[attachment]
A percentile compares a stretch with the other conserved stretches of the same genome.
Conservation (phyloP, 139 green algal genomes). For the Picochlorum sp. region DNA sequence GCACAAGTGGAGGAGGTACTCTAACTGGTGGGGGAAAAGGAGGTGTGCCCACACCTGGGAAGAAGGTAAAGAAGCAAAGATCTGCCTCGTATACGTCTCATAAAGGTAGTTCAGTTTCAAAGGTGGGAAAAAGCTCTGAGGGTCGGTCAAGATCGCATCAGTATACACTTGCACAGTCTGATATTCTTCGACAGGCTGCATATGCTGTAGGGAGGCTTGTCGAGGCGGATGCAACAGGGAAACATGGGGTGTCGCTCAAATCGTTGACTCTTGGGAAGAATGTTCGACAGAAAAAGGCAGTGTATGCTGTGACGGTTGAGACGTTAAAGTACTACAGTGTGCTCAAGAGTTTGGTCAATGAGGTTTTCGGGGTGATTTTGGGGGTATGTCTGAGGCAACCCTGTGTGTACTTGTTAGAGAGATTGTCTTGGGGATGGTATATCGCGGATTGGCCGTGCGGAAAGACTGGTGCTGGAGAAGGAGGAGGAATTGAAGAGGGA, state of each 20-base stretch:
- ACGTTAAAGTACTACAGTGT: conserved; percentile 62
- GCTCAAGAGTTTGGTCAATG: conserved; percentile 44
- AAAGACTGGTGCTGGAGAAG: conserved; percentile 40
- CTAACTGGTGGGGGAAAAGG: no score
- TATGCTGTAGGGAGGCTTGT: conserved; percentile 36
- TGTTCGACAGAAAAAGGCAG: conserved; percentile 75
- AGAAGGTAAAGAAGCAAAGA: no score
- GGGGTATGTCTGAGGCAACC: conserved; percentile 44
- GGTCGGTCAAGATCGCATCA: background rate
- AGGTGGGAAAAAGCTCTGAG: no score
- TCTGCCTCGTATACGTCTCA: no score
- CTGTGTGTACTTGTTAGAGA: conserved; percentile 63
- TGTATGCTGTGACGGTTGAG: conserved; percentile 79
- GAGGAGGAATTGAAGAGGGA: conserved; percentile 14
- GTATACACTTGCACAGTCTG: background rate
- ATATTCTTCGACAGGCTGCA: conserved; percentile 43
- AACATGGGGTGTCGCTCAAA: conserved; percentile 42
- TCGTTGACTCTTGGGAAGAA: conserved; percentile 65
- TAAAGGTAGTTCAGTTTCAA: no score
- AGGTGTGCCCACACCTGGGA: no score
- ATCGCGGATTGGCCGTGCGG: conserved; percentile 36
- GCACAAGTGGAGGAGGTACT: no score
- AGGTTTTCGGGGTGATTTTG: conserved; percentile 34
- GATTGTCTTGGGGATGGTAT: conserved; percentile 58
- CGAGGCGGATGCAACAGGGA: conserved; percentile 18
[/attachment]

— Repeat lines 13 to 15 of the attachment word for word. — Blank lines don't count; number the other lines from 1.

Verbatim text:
- TCTGCCTCGTATACGTCTCA: no score
- CTGTGTGTACTTGTTAGAGA: conserved; percentile 63
- TGTATGCTGTGACGGTTGAG: conserved; percentile 79